Smarter Balanced Announces New Staff

Director of mathematics and director of support for under-represented students will add subject expertise and boost engagement with education field


OLYMPIA, Wash. – May 21, 2012 – The Smarter Balanced Assessment Consortium (Smarter Balanced) today announced the appointment of Shelbi Cole, Ph.D., as the Director of Mathematics and Magda Chia as the Director of Support for Under-Represented Students. The positions will support the development of a balanced assessment system that accurately measures achievement and growth toward college and career readiness for all students.


“We are pleased to have Shelbi and Magda join our team of teaching and learning experts,” said Joe Willhoft, Ph.D., executive director of Smarter Balanced. “They will strengthen our outreach and engagement with teachers, professional organizations, and nonprofits as we work to create and pilot the assessments.”


As the mathematics director for Smarter Balanced, Cole will ensure that the assessments measure the depth and breadth of the Common Core State Standards for Mathematics. She will oversee item writing, item quality, item alignment, item sensitivity, and bias and data reviews, as well as the production of formative assessment and professional development materials in mathematics.


“I look forward to bringing my experience in developing mathematics curricula and assessments that promote differentiated instruction to the work of Smarter Balanced,” said Cole. “The Consortium’s computer adaptive assessments and formative resources will give teachers the information and tools to support achievement for all students.”


Cole previously served as co-chair of the Smarter Balanced Performance Task Work Group and was closely involved in the development of the Consortium’s Mathematics Content Specifications released last year. As mathematics education consultant for the Connecticut State Department of Education, Cole oversaw the development of the state’s high school mathematics assessment and contributed to the state’s transition plan for the Common Core State Standards. She has spoken widely on the Common Core State Standards and has been recognized by the National Association for Gifted Children (NAGC) for her research. Cole received her master’s of secondary education and Ph.D. in gifted education from the University of Connecticut, Storrs.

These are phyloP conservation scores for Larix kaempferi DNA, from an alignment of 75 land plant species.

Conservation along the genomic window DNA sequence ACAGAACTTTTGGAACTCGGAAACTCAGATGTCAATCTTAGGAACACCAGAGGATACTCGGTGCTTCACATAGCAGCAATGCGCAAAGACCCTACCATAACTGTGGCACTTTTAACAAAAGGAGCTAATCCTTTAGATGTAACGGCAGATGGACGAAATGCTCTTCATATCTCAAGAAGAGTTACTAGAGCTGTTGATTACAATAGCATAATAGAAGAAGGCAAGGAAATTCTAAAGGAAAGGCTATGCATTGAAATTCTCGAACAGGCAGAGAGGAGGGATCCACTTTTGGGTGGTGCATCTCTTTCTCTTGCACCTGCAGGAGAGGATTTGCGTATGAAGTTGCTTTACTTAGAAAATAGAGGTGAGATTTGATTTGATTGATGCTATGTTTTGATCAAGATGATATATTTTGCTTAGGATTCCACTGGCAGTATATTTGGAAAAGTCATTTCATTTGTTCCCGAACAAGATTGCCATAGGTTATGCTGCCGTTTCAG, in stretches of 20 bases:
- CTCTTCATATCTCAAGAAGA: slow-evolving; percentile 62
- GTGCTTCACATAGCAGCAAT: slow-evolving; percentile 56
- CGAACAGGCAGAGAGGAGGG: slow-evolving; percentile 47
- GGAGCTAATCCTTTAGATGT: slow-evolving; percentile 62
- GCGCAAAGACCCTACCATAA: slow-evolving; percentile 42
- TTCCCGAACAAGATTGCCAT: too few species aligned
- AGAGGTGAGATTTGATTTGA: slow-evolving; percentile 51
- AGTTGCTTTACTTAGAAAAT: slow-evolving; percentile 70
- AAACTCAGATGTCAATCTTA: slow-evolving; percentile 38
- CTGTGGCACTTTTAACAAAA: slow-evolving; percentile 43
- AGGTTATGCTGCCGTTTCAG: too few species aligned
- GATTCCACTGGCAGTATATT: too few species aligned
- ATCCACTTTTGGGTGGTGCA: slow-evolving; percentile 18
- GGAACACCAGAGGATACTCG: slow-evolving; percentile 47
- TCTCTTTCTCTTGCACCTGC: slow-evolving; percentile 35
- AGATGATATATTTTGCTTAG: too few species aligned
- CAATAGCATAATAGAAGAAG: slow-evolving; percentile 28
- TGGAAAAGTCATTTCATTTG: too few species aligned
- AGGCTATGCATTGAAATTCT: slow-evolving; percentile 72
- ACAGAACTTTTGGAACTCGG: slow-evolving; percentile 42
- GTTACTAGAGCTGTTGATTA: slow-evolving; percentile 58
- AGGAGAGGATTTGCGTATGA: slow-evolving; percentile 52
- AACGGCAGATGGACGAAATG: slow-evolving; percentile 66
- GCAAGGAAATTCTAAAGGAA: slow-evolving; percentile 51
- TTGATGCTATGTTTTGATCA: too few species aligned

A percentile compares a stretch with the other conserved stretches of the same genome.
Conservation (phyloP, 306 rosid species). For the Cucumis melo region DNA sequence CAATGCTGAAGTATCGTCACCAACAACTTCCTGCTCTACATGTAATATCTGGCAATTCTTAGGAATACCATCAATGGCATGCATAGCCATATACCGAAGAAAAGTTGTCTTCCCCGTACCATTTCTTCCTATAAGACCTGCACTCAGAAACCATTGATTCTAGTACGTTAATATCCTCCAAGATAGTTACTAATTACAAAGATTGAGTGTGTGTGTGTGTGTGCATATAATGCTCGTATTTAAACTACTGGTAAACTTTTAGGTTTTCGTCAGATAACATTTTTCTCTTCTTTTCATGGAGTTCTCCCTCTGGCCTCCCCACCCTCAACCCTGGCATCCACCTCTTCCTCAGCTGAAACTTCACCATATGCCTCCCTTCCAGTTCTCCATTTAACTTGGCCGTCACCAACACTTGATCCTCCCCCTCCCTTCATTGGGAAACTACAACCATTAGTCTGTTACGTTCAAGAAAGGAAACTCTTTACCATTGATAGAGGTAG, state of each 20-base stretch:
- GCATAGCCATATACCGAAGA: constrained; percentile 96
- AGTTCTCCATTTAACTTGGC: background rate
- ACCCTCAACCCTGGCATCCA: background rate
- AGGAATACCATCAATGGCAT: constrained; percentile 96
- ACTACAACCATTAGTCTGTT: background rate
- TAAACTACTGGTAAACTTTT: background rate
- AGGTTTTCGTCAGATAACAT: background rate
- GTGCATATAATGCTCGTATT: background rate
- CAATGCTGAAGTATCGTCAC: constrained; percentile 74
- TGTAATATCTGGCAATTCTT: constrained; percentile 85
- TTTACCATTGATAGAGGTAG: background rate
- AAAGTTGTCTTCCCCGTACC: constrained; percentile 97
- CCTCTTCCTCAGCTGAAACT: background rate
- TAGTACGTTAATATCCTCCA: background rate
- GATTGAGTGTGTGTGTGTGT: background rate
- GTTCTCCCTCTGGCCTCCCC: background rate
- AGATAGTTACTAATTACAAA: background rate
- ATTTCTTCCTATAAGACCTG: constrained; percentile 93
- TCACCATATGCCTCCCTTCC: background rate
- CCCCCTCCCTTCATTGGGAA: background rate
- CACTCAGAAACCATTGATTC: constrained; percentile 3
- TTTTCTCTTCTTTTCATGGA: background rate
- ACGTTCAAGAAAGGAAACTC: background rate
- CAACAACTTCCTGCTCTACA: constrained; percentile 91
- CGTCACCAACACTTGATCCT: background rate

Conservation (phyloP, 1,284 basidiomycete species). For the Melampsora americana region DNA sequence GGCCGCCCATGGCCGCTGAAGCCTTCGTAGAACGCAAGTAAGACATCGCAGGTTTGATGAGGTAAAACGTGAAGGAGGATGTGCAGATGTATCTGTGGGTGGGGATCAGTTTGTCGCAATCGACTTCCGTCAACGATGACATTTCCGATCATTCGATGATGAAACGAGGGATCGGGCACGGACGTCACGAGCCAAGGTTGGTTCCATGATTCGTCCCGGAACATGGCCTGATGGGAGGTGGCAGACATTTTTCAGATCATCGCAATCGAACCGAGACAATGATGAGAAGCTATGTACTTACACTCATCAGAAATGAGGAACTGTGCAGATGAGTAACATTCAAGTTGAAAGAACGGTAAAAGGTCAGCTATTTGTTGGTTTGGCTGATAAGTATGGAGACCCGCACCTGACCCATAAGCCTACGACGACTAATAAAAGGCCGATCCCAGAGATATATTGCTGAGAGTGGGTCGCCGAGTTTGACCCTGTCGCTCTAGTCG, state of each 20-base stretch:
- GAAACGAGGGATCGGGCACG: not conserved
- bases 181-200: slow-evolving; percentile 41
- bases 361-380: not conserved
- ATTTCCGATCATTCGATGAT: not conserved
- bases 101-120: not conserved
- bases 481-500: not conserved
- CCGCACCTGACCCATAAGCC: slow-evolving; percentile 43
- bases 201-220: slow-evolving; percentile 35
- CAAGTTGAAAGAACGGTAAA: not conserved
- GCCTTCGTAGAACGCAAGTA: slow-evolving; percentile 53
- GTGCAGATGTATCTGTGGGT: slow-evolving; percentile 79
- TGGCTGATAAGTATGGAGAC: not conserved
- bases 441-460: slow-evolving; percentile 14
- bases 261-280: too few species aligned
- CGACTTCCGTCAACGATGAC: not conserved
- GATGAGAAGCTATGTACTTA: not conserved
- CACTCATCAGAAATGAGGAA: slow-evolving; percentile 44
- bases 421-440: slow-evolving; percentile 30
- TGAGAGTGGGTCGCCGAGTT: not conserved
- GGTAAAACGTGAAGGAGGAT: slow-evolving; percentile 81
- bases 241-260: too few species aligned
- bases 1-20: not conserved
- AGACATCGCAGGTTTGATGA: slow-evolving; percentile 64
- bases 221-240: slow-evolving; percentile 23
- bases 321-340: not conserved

As director of support for under-represented students, Chia will lead the Consortium’s efforts to ensure the assessment system is designed to effectively serve the needs of all students, including students with disabilities and English language learners. She will provide support to Smarter Balanced work groups and advisory committees, as well as facilitate input from outside experts and stakeholders on the development of the assessments and supports for teachers.


“I am thrilled to be a part of this important effort to develop assessments that provide reliable, valid, and fair measures of achievement and growth for all students,” said Chia. “Diverse student populations must have the same opportunities to demonstrate their knowledge and skills so that educators have feedback to adapt instruction to individual student needs.”


Chia is a doctoral candidate in education, equity, and cultural diversity at the University of Colorado, Boulder. Her research addresses validity and fairness in assessments across diverse student populations. She specializes in the relationship between cultural and linguistic diversity and assessment development, implementation, data use, and classroom instruction. Her work has been funded by numerous organizations, including the National Science Foundation and the U.S. Department of Education. Chia received her master’s of social studies education at New York University.




About Smarter Balanced
The Smarter Balanced Assessment Consortium brings together states to create a common, innovative assessment system for mathematics and English language arts that is aligned with the Common Core State Standards and helps prepare students for college and careers. The Consortium involves educators, researchers, policymakers, and community groups in a transparent and consensus-driven process to help all students thrive in a knowledge-driven global economy. The Consortium’s projects are funded through a four-year, $175 million grant from the U.S. Department of Education, comprising 99 percent of activity resources, with the remaining support provided through generous contributions of charitable foundations. Membership is open to any interested U.S. state. For more information, please visit


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